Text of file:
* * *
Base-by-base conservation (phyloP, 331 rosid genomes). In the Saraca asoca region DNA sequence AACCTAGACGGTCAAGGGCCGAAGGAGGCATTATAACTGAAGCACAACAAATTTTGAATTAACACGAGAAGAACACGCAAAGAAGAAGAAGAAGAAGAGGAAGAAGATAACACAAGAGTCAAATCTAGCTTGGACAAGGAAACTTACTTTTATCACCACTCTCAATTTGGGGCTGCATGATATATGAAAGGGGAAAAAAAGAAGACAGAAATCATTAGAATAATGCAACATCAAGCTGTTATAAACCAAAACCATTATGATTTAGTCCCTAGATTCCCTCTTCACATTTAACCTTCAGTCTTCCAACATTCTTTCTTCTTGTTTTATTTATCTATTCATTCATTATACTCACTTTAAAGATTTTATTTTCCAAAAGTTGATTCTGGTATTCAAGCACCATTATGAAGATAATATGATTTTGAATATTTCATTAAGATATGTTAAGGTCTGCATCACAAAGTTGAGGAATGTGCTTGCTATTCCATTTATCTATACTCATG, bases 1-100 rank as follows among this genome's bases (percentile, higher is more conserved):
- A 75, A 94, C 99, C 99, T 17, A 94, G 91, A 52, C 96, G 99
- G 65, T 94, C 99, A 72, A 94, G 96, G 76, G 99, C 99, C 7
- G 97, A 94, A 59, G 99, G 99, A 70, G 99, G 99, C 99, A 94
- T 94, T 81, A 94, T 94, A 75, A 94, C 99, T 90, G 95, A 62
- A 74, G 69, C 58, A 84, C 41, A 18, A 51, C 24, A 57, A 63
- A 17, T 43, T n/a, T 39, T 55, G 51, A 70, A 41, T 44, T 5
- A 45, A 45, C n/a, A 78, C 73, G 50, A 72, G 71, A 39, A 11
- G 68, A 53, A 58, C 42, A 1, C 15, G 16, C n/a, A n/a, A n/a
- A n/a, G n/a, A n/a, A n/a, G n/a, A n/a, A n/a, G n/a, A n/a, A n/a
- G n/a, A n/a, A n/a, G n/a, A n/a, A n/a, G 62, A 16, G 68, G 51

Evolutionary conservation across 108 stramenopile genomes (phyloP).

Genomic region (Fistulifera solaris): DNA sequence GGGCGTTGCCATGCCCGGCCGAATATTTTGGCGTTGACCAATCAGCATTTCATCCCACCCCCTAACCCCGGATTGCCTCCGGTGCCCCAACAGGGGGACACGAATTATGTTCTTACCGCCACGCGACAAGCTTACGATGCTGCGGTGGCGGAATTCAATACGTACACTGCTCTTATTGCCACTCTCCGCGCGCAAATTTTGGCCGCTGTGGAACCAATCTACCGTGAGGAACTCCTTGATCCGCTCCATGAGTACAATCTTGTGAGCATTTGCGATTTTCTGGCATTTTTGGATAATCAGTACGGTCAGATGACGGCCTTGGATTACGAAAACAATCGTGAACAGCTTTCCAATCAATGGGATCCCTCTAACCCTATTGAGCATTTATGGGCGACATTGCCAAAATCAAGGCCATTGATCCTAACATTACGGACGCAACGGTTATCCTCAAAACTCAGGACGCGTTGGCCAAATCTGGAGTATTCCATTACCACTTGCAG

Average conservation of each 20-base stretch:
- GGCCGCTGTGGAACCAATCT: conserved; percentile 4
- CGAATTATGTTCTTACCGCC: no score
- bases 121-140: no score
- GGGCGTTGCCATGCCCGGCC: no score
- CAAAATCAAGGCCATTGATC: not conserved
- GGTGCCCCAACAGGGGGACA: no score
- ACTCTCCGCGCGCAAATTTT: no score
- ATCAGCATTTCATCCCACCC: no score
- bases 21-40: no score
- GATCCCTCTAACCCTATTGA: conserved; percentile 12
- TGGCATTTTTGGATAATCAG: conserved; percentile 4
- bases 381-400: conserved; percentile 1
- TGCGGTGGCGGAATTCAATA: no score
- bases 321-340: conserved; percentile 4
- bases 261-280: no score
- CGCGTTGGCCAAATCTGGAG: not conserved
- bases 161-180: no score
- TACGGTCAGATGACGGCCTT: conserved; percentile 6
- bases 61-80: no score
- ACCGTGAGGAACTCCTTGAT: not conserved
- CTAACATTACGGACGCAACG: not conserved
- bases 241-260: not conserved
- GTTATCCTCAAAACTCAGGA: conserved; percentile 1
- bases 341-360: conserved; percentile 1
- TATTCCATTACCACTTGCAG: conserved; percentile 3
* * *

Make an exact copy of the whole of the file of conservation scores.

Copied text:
Base-by-base conservation (phyloP, 331 rosid genomes). In the Saraca asoca region DNA sequence AACCTAGACGGTCAAGGGCCGAAGGAGGCATTATAACTGAAGCACAACAAATTTTGAATTAACACGAGAAGAACACGCAAAGAAGAAGAAGAAGAAGAGGAAGAAGATAACACAAGAGTCAAATCTAGCTTGGACAAGGAAACTTACTTTTATCACCACTCTCAATTTGGGGCTGCATGATATATGAAAGGGGAAAAAAAGAAGACAGAAATCATTAGAATAATGCAACATCAAGCTGTTATAAACCAAAACCATTATGATTTAGTCCCTAGATTCCCTCTTCACATTTAACCTTCAGTCTTCCAACATTCTTTCTTCTTGTTTTATTTATCTATTCATTCATTATACTCACTTTAAAGATTTTATTTTCCAAAAGTTGATTCTGGTATTCAAGCACCATTATGAAGATAATATGATTTTGAATATTTCATTAAGATATGTTAAGGTCTGCATCACAAAGTTGAGGAATGTGCTTGCTATTCCATTTATCTATACTCATG, bases 1-100 rank as follows among this genome's bases (percentile, higher is more conserved):
- A 75, A 94, C 99, C 99, T 17, A 94, G 91, A 52, C 96, G 99
- G 65, T 94, C 99, A 72, A 94, G 96, G 76, G 99, C 99, C 7
- G 97, A 94, A 59, G 99, G 99, A 70, G 99, G 99, C 99, A 94
- T 94, T 81, A 94, T 94, A 75, A 94, C 99, T 90, G 95, A 62
- A 74, G 69, C 58, A 84, C 41, A 18, A 51, C 24, A 57, A 63
- A 17, T 43, T n/a, T 39, T 55, G 51, A 70, A 41, T 44, T 5
- A 45, A 45, C n/a, A 78, C 73, G 50, A 72, G 71, A 39, A 11
- G 68, A 53, A 58, C 42, A 1, C 15, G 16, C n/a, A n/a, A n/a
- A n/a, G n/a, A n/a, A n/a, G n/a, A n/a, A n/a, G n/a, A n/a, A n/a
- G n/a, A n/a, A n/a, G n/a, A n/a, A n/a, G 62, A 16, G 68, G 51

Evolutionary conservation across 108 stramenopile genomes (phyloP).

Genomic region (Fistulifera solaris): DNA sequence GGGCGTTGCCATGCCCGGCCGAATATTTTGGCGTTGACCAATCAGCATTTCATCCCACCCCCTAACCCCGGATTGCCTCCGGTGCCCCAACAGGGGGACACGAATTATGTTCTTACCGCCACGCGACAAGCTTACGATGCTGCGGTGGCGGAATTCAATACGTACACTGCTCTTATTGCCACTCTCCGCGCGCAAATTTTGGCCGCTGTGGAACCAATCTACCGTGAGGAACTCCTTGATCCGCTCCATGAGTACAATCTTGTGAGCATTTGCGATTTTCTGGCATTTTTGGATAATCAGTACGGTCAGATGACGGCCTTGGATTACGAAAACAATCGTGAACAGCTTTCCAATCAATGGGATCCCTCTAACCCTATTGAGCATTTATGGGCGACATTGCCAAAATCAAGGCCATTGATCCTAACATTACGGACGCAACGGTTATCCTCAAAACTCAGGACGCGTTGGCCAAATCTGGAGTATTCCATTACCACTTGCAG

Average conservation of each 20-base stretch:
- GGCCGCTGTGGAACCAATCT: conserved; percentile 4
- CGAATTATGTTCTTACCGCC: no score
- bases 121-140: no score
- GGGCGTTGCCATGCCCGGCC: no score
- CAAAATCAAGGCCATTGATC: not conserved
- GGTGCCCCAACAGGGGGACA: no score
- ACTCTCCGCGCGCAAATTTT: no score
- ATCAGCATTTCATCCCACCC: no score
- bases 21-40: no score
- GATCCCTCTAACCCTATTGA: conserved; percentile 12
- TGGCATTTTTGGATAATCAG: conserved; percentile 4
- bases 381-400: conserved; percentile 1
- TGCGGTGGCGGAATTCAATA: no score
- bases 321-340: conserved; percentile 4
- bases 261-280: no score
- CGCGTTGGCCAAATCTGGAG: not conserved
- bases 161-180: no score
- TACGGTCAGATGACGGCCTT: conserved; percentile 6
- bases 61-80: no score
- ACCGTGAGGAACTCCTTGAT: not conserved
- CTAACATTACGGACGCAACG: not conserved
- bases 241-260: not conserved
- GTTATCCTCAAAACTCAGGA: conserved; percentile 1
- bases 341-360: conserved; percentile 1
- TATTCCATTACCACTTGCAG: conserved; percentile 3